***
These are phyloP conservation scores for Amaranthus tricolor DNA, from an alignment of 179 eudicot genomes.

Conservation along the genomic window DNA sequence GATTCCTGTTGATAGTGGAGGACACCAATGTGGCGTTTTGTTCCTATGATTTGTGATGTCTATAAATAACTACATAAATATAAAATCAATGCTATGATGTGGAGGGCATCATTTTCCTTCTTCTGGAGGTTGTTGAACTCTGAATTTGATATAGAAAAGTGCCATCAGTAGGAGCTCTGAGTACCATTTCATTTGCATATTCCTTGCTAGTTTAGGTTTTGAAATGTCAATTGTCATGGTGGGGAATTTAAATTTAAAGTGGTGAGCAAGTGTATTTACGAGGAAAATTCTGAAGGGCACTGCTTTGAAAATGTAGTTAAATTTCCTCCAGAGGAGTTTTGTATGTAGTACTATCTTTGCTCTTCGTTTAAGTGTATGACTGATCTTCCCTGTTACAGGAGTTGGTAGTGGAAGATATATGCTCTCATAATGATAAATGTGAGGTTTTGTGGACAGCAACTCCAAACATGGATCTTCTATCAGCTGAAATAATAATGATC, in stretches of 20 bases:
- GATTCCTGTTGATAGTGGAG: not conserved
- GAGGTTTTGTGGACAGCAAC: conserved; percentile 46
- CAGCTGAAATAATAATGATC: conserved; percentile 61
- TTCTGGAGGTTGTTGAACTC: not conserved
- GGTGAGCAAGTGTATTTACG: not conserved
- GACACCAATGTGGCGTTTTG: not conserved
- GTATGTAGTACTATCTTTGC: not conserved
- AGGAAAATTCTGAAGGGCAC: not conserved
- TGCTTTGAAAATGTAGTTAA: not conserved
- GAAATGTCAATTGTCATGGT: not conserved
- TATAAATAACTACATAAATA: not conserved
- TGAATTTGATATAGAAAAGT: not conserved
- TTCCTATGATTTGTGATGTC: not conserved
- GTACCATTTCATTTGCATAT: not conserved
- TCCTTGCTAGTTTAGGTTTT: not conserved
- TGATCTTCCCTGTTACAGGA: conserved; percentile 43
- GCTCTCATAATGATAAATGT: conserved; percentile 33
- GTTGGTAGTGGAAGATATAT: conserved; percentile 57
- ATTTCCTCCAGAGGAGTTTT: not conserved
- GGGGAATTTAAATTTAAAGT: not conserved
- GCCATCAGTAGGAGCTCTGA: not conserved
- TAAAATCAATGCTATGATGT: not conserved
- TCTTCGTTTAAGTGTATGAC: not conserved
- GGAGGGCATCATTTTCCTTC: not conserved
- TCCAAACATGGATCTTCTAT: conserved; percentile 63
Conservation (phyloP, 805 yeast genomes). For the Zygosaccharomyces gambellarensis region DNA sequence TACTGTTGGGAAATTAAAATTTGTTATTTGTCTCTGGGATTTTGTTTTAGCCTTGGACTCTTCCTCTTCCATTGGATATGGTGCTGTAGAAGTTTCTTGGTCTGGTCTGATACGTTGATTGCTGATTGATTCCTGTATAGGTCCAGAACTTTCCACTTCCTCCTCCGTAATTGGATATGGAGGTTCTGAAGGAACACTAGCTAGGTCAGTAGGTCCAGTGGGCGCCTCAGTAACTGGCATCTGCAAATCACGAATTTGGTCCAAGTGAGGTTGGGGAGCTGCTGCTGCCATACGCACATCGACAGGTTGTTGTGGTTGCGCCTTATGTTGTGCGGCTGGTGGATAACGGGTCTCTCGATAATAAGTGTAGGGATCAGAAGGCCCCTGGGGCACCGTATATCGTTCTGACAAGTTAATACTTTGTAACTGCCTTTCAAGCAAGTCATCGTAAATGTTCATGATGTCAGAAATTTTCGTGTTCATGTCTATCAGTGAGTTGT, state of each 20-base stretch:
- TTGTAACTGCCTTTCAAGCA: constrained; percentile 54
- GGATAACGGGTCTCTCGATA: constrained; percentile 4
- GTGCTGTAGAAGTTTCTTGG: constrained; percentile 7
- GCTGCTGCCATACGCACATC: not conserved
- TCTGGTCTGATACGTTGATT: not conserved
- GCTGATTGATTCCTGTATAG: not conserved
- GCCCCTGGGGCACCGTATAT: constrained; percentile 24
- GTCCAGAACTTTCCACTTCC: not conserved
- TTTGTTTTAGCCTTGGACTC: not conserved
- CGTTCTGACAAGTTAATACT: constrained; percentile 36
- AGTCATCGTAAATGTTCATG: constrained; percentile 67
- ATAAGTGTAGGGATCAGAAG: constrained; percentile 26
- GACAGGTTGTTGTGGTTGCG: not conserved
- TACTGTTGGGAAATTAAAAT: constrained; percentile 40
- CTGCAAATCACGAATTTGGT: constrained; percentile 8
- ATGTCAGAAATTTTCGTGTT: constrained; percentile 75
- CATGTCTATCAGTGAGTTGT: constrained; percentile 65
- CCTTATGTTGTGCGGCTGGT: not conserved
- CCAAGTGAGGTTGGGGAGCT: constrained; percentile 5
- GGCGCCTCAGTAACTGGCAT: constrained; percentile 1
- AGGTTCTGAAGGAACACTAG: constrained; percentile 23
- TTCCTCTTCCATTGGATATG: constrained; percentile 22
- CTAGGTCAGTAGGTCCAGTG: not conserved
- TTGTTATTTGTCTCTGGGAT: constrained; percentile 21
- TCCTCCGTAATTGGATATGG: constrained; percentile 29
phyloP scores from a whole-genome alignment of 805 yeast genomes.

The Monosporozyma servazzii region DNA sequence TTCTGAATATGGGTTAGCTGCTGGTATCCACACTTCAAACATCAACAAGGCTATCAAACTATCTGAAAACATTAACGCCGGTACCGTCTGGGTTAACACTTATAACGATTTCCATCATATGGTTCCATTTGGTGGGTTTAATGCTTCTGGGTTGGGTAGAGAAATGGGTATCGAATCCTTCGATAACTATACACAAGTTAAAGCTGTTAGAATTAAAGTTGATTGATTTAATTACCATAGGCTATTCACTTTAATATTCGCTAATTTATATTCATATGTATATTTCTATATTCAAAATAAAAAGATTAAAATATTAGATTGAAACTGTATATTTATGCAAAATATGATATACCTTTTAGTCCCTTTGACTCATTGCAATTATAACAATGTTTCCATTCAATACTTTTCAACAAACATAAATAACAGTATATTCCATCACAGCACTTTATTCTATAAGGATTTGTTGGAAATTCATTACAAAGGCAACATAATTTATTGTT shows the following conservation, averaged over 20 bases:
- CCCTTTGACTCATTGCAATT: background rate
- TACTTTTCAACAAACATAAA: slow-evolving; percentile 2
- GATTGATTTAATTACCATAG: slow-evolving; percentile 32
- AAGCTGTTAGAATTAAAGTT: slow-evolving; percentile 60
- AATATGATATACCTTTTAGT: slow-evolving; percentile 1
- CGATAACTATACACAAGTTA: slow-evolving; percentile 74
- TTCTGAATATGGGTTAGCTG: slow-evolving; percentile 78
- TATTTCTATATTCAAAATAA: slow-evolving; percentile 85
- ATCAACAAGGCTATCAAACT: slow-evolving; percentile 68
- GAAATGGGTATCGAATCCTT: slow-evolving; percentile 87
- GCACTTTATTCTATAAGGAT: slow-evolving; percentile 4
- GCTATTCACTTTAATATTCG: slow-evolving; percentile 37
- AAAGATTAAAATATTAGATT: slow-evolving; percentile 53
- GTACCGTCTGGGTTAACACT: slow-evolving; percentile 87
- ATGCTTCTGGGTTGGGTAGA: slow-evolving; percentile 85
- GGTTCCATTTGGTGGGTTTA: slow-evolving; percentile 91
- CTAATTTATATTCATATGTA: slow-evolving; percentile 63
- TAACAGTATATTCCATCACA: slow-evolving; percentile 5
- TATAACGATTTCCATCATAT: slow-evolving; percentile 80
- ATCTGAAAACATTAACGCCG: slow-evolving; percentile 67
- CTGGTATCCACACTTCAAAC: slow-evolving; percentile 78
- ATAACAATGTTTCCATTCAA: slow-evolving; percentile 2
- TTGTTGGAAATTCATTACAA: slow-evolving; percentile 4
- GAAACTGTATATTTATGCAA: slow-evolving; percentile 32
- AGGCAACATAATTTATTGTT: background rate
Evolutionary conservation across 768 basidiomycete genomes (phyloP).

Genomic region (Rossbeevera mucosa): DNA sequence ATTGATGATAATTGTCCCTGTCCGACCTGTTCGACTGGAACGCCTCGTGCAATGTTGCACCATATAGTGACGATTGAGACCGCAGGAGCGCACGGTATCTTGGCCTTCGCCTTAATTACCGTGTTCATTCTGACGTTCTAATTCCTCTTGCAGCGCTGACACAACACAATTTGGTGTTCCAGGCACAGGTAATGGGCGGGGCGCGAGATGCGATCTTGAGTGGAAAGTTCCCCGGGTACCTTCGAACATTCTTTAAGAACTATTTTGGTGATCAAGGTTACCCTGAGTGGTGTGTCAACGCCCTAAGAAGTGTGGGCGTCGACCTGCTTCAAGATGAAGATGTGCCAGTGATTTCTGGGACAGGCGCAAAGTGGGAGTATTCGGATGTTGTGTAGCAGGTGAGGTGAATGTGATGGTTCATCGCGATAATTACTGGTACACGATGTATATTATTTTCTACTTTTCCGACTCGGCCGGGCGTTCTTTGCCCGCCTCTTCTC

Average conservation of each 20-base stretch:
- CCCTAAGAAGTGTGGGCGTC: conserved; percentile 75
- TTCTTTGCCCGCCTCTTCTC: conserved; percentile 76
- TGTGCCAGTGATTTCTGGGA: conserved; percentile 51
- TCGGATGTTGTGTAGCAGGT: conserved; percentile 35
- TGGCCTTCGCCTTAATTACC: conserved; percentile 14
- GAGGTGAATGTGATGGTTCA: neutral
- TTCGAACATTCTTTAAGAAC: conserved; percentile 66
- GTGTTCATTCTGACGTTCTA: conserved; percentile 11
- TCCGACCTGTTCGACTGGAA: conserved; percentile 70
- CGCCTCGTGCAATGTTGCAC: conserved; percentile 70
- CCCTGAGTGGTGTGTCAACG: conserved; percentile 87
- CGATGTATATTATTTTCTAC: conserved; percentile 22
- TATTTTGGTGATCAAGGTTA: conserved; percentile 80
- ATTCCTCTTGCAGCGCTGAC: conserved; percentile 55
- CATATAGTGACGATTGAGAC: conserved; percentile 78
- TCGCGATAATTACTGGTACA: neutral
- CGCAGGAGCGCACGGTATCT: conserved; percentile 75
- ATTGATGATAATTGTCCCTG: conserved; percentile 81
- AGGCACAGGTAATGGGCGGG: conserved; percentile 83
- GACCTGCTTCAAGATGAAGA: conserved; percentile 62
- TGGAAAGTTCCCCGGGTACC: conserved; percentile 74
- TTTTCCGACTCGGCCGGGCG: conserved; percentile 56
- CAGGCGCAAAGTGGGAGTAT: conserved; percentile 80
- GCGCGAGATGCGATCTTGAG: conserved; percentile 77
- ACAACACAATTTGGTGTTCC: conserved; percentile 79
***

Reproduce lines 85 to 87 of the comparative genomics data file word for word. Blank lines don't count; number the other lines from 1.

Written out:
- TTCTTTGCCCGCCTCTTCTC: conserved; percentile 76
- TGTGCCAGTGATTTCTGGGA: conserved; percentile 51
- TCGGATGTTGTGTAGCAGGT: conserved; percentile 35